In the State of the Tribes address, the president of the Stockbridge-Munsee Band of Mohican Indians spoke to the Wisconsin Legislature on how they could better honor Native American culture, preserve the environment and protect democracy.
Wisconsin can do this by teaching more Native American history in school and by working with Native Americans to preserve the environment and protect democracy, Stockbridge-Munsee President Shannon Holsey said.
“[The state of the tribes address] is an opportunity to examine the current state of our union, and how we can collectively forge a better nation by examining the self and moving forward through triumphs, tragedies of the violence and the inequities involved in continuous evolution of forging a better union, educational foundation, environment and healthy state of mind,” Holsey said in a Wisconsin Examiner article.
Stop Line 3: The Indigenous-led fight to halt construction on the last remaining segment of a thousand-mile pipelineWhen you first arrive at the Welcome Center in Palisade, one of several water protector camps that have sprung up Read…
Native tribes have contributed so much to the state of Wisconsin, Holsey said. They have served in the military in a large capacity and responded to the pandemic by caring for each member of their community, Holsey said.
The United States denied voting rights to Native Americans until 1924. The recent bills Wisconsin Republicans have proposed that make voting harder is a continuation of this legacy, Holsey said.
“Legislation suppressing the right to vote purports to be neutral,” Holsey said in the Wisconsin Examiner article. “However, in many instances it undermines the basic right to participate in our democracy. The loss of the right to vote is the loss of the voice in the democratic process.”
Wisconsin must also teach curriculums that show the true history of the relationship between Native Americans and the U.S, Holsey said.
Proposed bills banning the teaching of Critical Race Theory could prohibit teachers from teaching this difficult history, Holsey said.
“The policies of the United States including genocide, ethnic cleansing, forced removals and brutal assimilationist policies have significantly impacted our communities to this day, Holsey said in the Wisconsin Examiner article. “But our discomfort in sharing this painful collective history pales in comparison to the lived experience that so many native people endured in the past 530 years.”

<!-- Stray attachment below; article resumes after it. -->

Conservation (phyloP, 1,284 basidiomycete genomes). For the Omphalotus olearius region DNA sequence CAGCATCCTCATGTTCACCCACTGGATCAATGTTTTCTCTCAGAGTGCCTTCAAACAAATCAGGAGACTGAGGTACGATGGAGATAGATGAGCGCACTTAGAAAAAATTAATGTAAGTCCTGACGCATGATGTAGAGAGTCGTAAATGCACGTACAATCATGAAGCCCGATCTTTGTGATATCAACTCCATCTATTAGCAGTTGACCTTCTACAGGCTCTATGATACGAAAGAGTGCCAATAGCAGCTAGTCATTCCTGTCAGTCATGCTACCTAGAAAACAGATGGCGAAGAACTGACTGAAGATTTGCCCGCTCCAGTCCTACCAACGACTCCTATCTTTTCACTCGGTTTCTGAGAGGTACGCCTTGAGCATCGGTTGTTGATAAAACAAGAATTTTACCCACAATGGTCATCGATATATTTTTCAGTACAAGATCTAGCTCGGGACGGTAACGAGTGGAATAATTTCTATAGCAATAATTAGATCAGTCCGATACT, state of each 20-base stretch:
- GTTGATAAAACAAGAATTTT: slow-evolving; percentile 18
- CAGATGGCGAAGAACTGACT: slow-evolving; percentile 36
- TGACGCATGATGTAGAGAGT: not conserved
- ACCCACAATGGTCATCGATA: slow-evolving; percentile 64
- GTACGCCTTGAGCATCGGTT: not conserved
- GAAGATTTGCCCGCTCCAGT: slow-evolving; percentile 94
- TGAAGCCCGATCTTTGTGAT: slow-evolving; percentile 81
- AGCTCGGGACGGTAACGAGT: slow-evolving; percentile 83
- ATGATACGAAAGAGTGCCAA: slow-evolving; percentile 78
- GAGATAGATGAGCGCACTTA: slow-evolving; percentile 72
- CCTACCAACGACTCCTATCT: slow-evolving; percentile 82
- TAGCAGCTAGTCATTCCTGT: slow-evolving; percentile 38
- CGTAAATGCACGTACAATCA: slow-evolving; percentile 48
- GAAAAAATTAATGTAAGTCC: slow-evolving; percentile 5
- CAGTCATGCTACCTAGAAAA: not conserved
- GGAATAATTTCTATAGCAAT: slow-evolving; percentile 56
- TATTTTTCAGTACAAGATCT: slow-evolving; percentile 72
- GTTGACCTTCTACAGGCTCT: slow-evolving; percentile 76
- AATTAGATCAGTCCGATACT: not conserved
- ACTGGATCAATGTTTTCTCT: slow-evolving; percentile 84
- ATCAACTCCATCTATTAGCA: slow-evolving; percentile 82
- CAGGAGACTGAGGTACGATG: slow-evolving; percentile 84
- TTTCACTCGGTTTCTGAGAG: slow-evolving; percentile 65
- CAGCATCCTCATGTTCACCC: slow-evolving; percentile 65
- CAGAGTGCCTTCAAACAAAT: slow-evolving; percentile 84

BREAKING: Dane County Sheriff investigating Black man shot 5 times by state law enforcementDivision of Criminal Investigation officers shot Quadren Wilson, a Black man, five times in the back near the intersection of Read…
It is also important for the state to understand that the decisions they make regarding the environment and climate change affect Native tribes, Holsey said.
For example, pipeline projects severely harm Native communities, Holsey said, referencing Enbridge’s line 5 pipeline that currently runs through the Bad River reservation. Enbridge is proposing to reroute the pipeline around the reservation, but activists say any spills from the pipeline will still affect the reservation’s watershed.
Lawmakers need to take Native land into consideration when building such infrastructure, Holsey said. Wisconsin also needs sustainable farming mechanisms and food markets that represent the state’s diversity, Holsey said.
“Failing to act quickly, and leaving the climate crisis to manifest unchecked will continue to wreak havoc in Wisconsin and across the nation,” Holsey said in the Wisconsin Examiner article. “Wisconsin’s climate is changing. These changes affect the stability of Wisconsin’s economic sectors, as well as human health and safety.”